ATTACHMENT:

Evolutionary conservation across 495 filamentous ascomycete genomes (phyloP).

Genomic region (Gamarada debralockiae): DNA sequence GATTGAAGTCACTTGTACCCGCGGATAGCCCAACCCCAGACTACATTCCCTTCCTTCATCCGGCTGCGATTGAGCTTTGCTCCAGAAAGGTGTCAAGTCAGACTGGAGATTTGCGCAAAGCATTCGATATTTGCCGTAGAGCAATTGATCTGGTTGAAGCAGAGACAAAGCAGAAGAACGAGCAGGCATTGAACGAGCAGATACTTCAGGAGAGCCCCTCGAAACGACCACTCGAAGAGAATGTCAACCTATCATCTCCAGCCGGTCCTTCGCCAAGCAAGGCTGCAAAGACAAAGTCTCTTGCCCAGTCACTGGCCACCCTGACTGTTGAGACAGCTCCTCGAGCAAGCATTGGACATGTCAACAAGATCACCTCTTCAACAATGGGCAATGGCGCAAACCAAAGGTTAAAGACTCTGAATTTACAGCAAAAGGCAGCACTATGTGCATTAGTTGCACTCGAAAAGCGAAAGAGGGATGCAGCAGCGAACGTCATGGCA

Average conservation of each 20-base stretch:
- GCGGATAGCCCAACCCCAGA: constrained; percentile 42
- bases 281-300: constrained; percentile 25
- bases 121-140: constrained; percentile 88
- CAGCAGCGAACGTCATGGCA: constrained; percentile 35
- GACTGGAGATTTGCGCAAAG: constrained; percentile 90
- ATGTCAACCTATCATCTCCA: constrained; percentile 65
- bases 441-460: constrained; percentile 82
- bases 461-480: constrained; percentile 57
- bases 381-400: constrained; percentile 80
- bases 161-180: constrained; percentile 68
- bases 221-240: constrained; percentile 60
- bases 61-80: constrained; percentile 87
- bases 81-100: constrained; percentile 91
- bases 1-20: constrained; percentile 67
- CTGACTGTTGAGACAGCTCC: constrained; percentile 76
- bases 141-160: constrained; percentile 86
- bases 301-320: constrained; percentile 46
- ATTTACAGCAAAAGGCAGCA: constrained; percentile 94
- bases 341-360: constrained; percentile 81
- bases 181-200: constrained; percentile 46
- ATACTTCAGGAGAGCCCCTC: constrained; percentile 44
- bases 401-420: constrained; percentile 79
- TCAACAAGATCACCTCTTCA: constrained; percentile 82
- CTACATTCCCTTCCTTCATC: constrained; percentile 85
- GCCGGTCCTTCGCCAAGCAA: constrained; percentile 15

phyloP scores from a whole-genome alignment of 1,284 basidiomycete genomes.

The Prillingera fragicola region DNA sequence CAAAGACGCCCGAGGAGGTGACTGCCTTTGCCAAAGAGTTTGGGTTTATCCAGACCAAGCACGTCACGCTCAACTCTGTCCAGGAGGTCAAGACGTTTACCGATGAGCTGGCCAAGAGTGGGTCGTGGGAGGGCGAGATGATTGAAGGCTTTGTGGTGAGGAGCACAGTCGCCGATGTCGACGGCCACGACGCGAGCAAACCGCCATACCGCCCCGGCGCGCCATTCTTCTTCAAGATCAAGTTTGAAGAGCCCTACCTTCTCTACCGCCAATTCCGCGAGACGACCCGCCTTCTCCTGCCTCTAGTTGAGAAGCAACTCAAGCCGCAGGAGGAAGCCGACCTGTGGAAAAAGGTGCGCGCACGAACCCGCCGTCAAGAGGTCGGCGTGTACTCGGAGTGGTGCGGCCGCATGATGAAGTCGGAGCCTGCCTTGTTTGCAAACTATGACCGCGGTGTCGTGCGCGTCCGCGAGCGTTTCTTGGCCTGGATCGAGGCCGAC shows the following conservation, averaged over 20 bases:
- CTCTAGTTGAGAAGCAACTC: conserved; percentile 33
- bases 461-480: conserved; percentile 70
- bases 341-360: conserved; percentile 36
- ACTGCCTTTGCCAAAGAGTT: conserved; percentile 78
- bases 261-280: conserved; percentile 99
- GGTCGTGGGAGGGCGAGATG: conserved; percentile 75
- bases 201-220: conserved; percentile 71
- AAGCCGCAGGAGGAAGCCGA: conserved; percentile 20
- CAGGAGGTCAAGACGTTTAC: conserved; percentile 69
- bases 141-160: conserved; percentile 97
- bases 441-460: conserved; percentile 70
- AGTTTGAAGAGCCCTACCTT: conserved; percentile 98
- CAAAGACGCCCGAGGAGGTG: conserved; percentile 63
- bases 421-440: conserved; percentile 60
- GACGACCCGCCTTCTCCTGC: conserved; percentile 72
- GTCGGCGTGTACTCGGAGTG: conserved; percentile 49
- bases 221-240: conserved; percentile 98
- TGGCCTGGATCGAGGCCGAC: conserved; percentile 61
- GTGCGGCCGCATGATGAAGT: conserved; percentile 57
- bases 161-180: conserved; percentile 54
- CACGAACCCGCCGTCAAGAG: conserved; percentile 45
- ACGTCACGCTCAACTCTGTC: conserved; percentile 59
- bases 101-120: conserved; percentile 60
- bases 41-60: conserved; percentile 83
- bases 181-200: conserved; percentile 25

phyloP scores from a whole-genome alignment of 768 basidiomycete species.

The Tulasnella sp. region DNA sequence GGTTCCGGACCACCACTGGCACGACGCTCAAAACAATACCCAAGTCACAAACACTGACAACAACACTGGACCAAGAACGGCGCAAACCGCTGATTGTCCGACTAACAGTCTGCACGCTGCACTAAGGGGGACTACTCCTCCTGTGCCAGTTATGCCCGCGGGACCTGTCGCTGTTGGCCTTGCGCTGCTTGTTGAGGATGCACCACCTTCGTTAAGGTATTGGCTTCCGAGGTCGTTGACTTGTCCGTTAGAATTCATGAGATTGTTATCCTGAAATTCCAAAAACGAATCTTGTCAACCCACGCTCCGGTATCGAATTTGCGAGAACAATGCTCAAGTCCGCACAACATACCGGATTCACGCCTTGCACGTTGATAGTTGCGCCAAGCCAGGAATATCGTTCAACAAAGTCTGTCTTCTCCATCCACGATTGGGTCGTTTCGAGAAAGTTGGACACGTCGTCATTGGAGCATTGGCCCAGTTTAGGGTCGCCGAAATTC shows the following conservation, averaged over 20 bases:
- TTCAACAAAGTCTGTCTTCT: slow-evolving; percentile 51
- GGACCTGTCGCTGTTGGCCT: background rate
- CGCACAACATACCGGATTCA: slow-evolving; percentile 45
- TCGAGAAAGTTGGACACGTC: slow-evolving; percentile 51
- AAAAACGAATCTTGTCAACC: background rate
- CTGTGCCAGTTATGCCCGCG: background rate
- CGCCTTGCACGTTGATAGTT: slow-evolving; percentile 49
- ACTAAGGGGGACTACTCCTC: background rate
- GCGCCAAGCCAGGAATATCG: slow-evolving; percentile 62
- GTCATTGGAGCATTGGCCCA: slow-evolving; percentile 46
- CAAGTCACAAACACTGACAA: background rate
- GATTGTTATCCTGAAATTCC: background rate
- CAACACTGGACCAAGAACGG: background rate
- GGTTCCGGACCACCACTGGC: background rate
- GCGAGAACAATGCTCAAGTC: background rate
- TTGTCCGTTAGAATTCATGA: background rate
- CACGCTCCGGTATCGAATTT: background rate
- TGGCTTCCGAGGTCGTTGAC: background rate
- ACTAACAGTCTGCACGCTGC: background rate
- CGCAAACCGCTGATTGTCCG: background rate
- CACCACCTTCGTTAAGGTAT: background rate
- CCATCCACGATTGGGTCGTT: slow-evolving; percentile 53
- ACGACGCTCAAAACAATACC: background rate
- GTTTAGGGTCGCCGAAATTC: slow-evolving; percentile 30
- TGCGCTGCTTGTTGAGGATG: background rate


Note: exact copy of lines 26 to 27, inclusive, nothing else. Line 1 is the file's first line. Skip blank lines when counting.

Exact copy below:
- TCAACAAGATCACCTCTTCA: constrained; percentile 82
- CTACATTCCCTTCCTTCATC: constrained; percentile 85